First name
Sanyukta
Last name
Desai

Title

Epidemiology and Etiology of Invasive Bacterial Infection in Infants ≤60 Days Old Treated in Emergency Departments.

Year of Publication

2018

Date Published

2018 May 18

ISSN Number

1097-6833

Abstract

OBJECTIVES: To help guide empiric treatment of infants ≤60 days old with suspected invasive bacterial infection by describing pathogens and their antimicrobial susceptibilities.

STUDY DESIGN: Cross-sectional study of infants ≤60 days old with invasive bacterial infection (bacteremia and/or bacterial meningitis) evaluated in the emergency departments of 11 children's hospitals between July 1, 2011 and June 30, 2016. Each site's microbiology laboratory database or electronic medical record system was queried to identify infants from whom a bacterial pathogen was isolated from either blood or cerebrospinal fluid. Medical records of these infants were reviewed to confirm the presence of a pathogen and to obtain demographic, clinical, and laboratory data.

RESULTS: Of the 442 infants with invasive bacterial infection, 353 (79.9%) had bacteremia without meningitis, 64 (14.5%) had bacterial meningitis with bacteremia, and 25 (5.7%) had bacterial meningitis without bacteremia. The peak number of cases of invasive bacterial infection occurred in the second week of life; 364 (82.4%) infants were febrile. Group B streptococcus was the most common pathogen identified (36.7%), followed by Escherichia coli (30.8%), Staphylococcus aureus (9.7%), and Enterococcus spp (6.6%). Overall, 96.8% of pathogens were susceptible to ampicillin plus a third-generation cephalosporin, 96.0% to ampicillin plus gentamicin, and 89.2% to third-generation cephalosporins alone.

CONCLUSIONS: For most infants ≤60 days old evaluated in a pediatric emergency department for suspected invasive bacterial infection, the combination of ampicillin plus either gentamicin or a third-generation cephalosporin is an appropriate empiric antimicrobial treatment regimen. Of the pathogens isolated from infants with invasive bacterial infection, 11% were resistant to third-generation cephalosporins alone.

DOI

10.1016/j.jpeds.2018.04.033

Alternate Title

J. Pediatr.

PMID

29784512

Title

Time to Pathogen Detection for Non-ill Versus Ill-Appearing Infants ≤60 Days Old With Bacteremia and Meningitis.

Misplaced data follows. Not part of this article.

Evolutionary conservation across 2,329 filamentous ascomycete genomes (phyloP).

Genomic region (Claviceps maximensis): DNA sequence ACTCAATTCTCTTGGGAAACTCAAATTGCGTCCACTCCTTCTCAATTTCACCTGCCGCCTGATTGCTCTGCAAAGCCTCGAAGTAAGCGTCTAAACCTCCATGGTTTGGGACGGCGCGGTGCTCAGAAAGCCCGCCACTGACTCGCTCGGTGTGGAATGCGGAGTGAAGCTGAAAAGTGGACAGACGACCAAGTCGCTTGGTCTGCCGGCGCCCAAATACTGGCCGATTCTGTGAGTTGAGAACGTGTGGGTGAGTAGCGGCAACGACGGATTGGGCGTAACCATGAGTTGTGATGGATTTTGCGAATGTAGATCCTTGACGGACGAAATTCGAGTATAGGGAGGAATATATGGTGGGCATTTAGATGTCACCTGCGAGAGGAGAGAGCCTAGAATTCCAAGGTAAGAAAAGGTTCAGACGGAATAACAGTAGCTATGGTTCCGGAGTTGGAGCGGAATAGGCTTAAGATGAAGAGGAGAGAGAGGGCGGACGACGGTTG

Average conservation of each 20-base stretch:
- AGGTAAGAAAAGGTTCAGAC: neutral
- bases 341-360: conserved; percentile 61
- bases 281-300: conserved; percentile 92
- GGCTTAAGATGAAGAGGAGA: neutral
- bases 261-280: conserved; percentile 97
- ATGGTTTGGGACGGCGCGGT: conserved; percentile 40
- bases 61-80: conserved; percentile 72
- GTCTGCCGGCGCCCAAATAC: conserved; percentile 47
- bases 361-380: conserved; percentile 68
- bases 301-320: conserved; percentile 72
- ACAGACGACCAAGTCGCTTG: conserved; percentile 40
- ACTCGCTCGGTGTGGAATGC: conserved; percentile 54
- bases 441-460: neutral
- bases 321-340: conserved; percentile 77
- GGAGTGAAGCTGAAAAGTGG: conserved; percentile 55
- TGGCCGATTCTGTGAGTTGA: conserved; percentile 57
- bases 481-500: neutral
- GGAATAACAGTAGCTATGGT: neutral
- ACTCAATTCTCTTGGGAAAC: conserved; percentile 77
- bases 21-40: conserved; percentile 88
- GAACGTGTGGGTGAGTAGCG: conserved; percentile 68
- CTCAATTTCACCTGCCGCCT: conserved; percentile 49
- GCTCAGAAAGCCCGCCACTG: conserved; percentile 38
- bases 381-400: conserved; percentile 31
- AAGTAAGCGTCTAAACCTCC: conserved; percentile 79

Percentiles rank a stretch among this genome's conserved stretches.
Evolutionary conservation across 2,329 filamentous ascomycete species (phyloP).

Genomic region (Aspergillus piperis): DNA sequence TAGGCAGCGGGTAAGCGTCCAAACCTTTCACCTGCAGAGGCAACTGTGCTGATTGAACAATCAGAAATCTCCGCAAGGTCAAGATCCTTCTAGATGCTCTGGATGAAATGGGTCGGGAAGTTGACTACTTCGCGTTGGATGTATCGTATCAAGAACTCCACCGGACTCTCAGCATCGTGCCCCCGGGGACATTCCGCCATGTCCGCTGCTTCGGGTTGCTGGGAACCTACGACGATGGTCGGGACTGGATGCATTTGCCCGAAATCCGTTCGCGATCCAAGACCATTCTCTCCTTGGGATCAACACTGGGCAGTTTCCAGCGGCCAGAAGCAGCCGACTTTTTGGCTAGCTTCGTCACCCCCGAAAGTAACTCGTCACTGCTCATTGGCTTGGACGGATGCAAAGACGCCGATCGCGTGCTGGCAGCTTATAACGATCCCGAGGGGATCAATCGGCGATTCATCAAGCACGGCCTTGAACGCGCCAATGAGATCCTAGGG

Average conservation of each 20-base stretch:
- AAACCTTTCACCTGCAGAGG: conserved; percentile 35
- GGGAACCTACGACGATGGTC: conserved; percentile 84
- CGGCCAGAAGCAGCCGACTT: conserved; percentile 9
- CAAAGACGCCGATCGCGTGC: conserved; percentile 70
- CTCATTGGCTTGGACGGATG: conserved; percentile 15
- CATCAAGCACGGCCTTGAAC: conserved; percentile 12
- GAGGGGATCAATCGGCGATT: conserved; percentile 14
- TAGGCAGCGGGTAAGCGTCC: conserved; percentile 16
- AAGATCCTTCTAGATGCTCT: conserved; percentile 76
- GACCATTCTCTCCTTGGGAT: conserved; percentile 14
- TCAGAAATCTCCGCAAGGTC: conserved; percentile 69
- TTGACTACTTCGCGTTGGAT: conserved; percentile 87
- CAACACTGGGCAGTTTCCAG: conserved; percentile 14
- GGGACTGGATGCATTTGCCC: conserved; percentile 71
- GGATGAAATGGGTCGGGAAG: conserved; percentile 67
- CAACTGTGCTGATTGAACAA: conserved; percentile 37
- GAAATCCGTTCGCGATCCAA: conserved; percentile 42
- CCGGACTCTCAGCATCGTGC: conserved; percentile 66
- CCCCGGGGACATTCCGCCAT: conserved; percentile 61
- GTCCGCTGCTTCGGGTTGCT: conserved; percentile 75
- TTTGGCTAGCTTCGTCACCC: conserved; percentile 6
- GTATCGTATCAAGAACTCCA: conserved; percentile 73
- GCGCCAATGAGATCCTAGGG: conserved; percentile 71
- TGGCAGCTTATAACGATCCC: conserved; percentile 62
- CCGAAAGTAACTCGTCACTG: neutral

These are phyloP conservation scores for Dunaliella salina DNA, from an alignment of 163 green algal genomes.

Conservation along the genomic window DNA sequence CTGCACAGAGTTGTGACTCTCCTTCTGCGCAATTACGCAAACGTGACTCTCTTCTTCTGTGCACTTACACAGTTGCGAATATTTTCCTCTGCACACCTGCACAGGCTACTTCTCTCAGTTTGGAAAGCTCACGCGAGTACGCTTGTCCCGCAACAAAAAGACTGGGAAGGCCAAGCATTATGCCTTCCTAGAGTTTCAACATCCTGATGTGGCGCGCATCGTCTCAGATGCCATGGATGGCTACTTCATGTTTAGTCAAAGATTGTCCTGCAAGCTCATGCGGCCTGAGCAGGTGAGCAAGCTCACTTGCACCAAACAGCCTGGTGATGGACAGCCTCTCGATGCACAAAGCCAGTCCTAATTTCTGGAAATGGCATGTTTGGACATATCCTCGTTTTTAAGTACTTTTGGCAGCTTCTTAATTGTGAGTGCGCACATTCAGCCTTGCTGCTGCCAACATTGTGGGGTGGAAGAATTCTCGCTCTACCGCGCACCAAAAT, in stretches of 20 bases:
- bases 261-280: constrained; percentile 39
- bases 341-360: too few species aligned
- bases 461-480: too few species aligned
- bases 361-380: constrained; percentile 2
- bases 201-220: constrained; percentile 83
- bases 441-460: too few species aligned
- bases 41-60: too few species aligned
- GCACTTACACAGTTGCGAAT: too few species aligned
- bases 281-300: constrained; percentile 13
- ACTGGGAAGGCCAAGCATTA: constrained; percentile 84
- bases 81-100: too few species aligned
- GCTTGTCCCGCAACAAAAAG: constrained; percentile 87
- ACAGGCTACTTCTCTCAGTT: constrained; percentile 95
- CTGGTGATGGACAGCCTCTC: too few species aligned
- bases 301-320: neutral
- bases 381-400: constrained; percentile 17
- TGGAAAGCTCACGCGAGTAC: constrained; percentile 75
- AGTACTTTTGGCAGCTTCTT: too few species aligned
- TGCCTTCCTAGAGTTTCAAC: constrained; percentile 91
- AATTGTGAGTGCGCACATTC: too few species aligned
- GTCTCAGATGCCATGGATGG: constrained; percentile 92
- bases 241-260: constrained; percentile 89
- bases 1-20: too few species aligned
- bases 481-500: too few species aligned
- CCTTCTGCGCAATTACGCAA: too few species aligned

Year of Publication

2018

Date Published

2018 Jun 28

ISSN Number

2154-1663

Abstract

OBJECTIVES: We sought to determine the time to pathogen detection in blood and cerebrospinal fluid (CSF) for infants ≤60 days old with bacteremia and/or bacterial meningitis and to explore whether time to pathogen detection differed for non-ill-appearing and ill-appearing infants.

METHODS: We included infants ≤60 days old with bacteremia and/or bacterial meningitis evaluated in the emergency departments of 10 children's hospitals between July 1, 2011, and June 30, 2016. The microbiology laboratories at each site were queried to identify infants in whom a bacterial pathogen was isolated from blood and/or CSF. Medical records were then reviewed to confirm the presence of a pathogen and to extract demographic characteristics, clinical appearance, and the time to pathogen detection.

RESULTS: Among 360 infants with bacteremia, 316 (87.8%) pathogens were detected within 24 hours and 343 (95.3%) within 36 hours. A lower proportion of non-ill-appearing infants with bacteremia had a pathogen detected on blood culture within 24 hours compared with ill-appearing infants (85.0% vs 92.9%, respectively; = .03). Among 62 infants with bacterial meningitis, 55 (88.7%) pathogens were detected within 24 hours and 59 (95.2%) were detected within 36 hours, with no difference based on ill appearance.

CONCLUSIONS: Among infants ≤60 days old with bacteremia and/or bacterial meningitis, pathogens were commonly identified from blood or CSF within 24 and 36 hours. However, clinicians must weigh the potential for missed bacteremia in non-ill-appearing infants discharged within 24 hours against the overall low prevalence of infection.

DOI

10.1542/hpeds.2018-0002

Alternate Title

Hosp Pediatr

PMID

29954839

Title

Risk Stratification of Febrile Infants ≤60 Days Old Without Routine Lumbar Puncture.

Year of Publication

2018

Date Published

2018 Nov 13

ISSN Number

1098-4275

Abstract

: media-1vid110.1542/5840460609001PEDS-VA_2018-1879 OBJECTIVES: To evaluate the Rochester and modified Philadelphia criteria for the risk stratification of febrile infants with invasive bacterial infection (IBI) who do not appear ill without routine cerebrospinal fluid (CSF) testing.

METHODS: We performed a case-control study of febrile infants ≤60 days old presenting to 1 of 9 emergency departments from 2011 to 2016. For each infant with IBI (defined as a blood [bacteremia] and/or CSF [bacterial meningitis] culture with growth of a pathogen), controls without IBI were matched by site and date of visit. Infants were excluded if they appeared ill or had a complex chronic condition or if data for any component of the Rochester or modified Philadelphia criteria were missing.